“My involvement in the creation and support of Rivera House, a residential program for LGBTQ+ youth. Being a queer person myself, I felt especially close to the youth there. I always bring a lot of effort and energy no matter what I’m doing, but with this one, I felt more connected. I liked being able to be more aware of the supports for the queer community. Being more aware of what was out there for youth and the whole community was pretty cool.”

Who is one of your favorite women from history and why?

“It’s my mom. She was born and raised in the Nazi-occupied Netherlands. Her dad was part of the resistance, and they became a haven for people who were being pursued to stay in their house. In her late teens, she achieved RN (registered nurse) status in the Netherlands, and then in her early to mid-20s, she said, ‘I want to go to America.’ She didn’t know much English, didn’t have friends, didn’t know where she was staying, but she found her way to Long Beach, California. The nursing license she had in the Netherlands was not accepted in the States. She had to do her training all over again. She’s amazing because I know that’s not a risk that a lot of people would take. I couldn’t do everything she did and take that risk today. The tremendous courage that she showed, her sense of adventure, and the work ethic she instilled in her kids are impressive.”


Kimberely Dixon

Diverse workforce recruiter, Human Resources

Headshot of Black woman with long purple and pink braids

Kimberely has been at OYA for almost a year and a half, helping our agency improve the diversity of our workforce.

Before coming to the agency, she was an executive life coach with a background in organizational culture, behavior, and change. She’s also an adjunct professor at Portland Community College, teaching courses in management and supervisory development.

How would you describe your approach to OYA’s work?

“My approach has been very observational, and then making intentional recommendations. I don’t see recruitment from a perspective of only who can we bring in, but I want to know how we retain people. As we center our work in DEI, I think it’s imperative that we highlight and amplify the efforts of retaining folks. We have great people, great talent, and we need to really look at how we care for one another as we do this great work. Youth will only believe what we say when they see it aligns with what we do.”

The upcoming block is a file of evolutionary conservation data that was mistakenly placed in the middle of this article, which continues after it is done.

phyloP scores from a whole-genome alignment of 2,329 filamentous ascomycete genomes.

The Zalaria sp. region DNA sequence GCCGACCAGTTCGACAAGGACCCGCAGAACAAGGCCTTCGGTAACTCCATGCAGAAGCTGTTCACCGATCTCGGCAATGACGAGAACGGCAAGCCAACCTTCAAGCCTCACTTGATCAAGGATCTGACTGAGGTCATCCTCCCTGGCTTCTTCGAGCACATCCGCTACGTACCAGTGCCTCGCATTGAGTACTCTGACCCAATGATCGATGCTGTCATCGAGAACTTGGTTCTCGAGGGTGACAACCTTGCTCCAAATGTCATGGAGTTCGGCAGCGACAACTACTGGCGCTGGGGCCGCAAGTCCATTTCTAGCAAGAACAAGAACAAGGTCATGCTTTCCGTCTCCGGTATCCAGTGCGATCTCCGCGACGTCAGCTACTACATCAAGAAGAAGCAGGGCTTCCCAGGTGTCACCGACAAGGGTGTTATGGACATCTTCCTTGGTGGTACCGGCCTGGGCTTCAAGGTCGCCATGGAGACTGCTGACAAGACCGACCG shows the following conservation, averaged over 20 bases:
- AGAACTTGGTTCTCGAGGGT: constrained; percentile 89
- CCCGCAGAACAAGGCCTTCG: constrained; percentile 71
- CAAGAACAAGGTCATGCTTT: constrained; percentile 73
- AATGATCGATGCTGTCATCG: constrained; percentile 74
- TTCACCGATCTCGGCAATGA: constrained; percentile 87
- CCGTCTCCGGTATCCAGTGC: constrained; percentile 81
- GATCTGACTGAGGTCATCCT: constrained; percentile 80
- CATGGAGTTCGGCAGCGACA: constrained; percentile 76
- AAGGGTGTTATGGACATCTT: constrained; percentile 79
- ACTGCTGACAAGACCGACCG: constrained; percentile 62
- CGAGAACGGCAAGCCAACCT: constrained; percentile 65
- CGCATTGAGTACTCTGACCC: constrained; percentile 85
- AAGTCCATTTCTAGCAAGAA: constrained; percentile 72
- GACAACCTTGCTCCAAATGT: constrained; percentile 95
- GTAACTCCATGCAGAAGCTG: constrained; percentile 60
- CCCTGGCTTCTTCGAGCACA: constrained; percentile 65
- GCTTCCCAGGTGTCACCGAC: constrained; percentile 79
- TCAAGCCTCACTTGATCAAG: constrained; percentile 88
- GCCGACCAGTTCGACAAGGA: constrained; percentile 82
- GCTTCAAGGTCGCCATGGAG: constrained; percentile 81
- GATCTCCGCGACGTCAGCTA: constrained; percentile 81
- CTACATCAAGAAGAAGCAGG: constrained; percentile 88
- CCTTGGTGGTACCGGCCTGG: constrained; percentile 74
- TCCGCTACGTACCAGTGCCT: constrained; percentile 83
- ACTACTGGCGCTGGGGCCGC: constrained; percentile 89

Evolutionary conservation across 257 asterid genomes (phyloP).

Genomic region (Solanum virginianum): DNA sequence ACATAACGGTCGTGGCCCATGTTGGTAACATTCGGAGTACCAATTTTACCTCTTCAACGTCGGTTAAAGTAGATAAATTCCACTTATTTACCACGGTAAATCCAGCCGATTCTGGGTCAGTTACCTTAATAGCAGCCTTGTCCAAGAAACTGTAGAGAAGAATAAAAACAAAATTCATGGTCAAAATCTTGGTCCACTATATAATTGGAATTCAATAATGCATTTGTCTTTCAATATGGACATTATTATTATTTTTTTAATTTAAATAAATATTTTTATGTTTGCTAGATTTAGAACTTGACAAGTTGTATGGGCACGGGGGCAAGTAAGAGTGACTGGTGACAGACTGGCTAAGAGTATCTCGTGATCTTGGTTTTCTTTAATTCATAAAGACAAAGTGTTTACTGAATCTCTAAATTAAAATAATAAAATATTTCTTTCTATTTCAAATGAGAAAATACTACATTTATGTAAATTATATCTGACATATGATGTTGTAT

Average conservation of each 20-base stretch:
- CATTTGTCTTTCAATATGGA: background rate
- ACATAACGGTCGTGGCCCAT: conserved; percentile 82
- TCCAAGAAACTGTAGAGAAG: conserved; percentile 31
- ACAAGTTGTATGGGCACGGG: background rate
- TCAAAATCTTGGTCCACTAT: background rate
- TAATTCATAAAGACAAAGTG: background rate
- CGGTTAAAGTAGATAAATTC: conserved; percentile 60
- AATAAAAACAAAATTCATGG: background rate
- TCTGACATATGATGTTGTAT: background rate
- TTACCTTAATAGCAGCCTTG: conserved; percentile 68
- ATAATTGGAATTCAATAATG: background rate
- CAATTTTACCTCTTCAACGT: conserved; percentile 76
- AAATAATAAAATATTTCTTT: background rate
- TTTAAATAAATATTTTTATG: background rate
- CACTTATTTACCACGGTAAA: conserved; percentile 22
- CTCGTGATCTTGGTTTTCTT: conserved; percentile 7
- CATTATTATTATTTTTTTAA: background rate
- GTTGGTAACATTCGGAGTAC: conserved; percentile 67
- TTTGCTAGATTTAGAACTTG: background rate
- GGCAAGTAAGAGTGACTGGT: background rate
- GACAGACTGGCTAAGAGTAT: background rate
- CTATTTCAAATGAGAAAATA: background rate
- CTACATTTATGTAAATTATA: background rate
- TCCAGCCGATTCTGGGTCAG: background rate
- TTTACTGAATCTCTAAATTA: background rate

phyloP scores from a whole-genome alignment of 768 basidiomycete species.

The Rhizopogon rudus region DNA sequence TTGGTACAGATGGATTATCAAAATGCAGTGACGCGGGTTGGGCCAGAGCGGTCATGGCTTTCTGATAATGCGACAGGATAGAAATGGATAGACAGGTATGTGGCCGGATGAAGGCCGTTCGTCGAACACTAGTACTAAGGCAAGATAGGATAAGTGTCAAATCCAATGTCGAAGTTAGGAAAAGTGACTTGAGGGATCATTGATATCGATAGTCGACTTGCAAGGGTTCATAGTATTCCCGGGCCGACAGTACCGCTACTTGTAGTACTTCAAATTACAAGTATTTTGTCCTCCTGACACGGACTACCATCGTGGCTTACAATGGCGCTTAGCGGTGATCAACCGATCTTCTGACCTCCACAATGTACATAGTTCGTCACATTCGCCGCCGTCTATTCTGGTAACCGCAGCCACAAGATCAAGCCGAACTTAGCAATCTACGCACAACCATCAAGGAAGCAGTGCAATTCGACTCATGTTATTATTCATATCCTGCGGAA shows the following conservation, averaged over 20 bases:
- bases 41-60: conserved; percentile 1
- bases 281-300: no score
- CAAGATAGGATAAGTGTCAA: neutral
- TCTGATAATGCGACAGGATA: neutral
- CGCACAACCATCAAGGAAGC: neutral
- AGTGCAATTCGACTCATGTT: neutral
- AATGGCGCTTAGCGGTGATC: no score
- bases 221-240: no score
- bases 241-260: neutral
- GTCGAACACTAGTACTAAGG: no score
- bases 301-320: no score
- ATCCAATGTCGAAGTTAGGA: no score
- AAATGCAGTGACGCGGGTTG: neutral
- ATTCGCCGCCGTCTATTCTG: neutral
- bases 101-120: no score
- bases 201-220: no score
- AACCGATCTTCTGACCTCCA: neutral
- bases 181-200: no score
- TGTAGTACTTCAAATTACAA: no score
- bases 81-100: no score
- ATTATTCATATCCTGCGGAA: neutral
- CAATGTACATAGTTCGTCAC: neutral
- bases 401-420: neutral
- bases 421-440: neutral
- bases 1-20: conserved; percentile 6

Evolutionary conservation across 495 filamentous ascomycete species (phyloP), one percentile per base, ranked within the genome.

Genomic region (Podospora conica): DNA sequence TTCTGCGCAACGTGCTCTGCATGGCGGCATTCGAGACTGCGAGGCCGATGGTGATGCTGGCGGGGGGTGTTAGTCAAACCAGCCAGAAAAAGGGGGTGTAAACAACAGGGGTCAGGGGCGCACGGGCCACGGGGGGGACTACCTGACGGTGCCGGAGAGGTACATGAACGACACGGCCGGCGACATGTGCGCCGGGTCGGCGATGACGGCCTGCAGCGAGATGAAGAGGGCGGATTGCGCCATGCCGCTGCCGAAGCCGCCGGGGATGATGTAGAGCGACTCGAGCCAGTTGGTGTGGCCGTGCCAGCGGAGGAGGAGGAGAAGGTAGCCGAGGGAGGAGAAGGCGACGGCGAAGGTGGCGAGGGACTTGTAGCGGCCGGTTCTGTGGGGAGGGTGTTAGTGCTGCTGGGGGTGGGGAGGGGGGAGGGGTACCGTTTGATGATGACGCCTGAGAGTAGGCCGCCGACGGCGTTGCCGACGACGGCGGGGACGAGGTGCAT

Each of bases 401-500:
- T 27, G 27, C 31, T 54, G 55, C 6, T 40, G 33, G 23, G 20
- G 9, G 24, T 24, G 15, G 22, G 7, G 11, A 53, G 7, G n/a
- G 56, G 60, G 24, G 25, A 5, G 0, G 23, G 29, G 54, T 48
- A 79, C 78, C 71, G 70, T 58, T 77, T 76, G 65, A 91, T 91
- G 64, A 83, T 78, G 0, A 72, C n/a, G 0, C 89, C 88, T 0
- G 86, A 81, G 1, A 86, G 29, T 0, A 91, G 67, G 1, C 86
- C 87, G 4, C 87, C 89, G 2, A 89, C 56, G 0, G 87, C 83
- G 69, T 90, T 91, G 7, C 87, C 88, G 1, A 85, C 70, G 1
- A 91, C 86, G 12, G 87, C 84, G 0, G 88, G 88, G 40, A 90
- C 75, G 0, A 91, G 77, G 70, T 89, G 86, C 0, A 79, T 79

What’s something you’ve done at OYA that you’re proud of?

“My goal was to impact OYA across the agency, and I feel like I’ve had opportunities to do that by partnering with people in all service areas. I’ve spent time with staff (and some time with youth, and I look forward to more) in a variety of positions and who have different lengths of time with us. I believe I’ve been able to bubble up their experiences, concerns, and accomplishments in many different spaces to influence decisions and processes that impact our staff and youth. Given that, I think I’m most proud of the collective relationships I’m developing throughout OYA.”

Who is one of your favorite women from history and why?

“My grandmothers are my women in history: Gramma Lewis, Gramma Limmie McNeil, and my great grandmother, Gramma Mary, who lived to be just shy of 102. Gramma Lewis, who has passed, recently was honored as the godmother of La Porte, Texas, for all of her care and contributions to that community. My Gramma Limmie passed away last summer at 94 years old. She’s the reason why I cook with a smidge of this and a little of that, why my doors are open for someone who needs an ear, a meal, or space. She housed many people over the years, including people who were displaced because of the flooding of Vanport (a primarily African American city near Portland that was destroyed by flooding in 1948). I was blessed with having women close to me that left those imprints on me.”


Liz Muro

Skills development coordinator (SDC), MacLaren Youth Correctional Facility

Headshot of Latina woman with long dark hair

Liz first came to OYA and MacLaren in 2016. She has been working in the Intervention Unit (IU) at MacLaren for about two years. Before that, she was a group life coordinator in the Jasper living unit.

She’s also studying now to be a drug and alcohol counselor and has been running groups alongside the substance use treatment team.

How would you describe your approach to OYA’s work?

“I think the biggest thing is understanding that each and every one of these young men has their own story, their own personal struggles. They all have their different reasons for why they’re here. Understanding that allows me to get to the next step, which is, ‘How can I help you?’ Once we establish their goals and desires, even if they seem far-fetched because of where they are, then we can break their goals down into steps for what they can do while they’re here.”

What is something you’ve done at OYA that you’re proud of?

“Being part of the substance use disorder groups. I really get to know the young men on a whole different level. We go to the most vulnerable places and talk about their dreams and their fears. I love that I can educate them about the effects that substances can have on their bodies and minds and lives overall, and do all that with compassion and non-judgment.”

Who is one of your favorite women from history and why?

Maya Angelou. I love her poetry. She wasn’t fearful to express her thoughts, but she did it in such a gracious way. She helped bring us all together as human beings living in this world of different cultures. She was courageous.”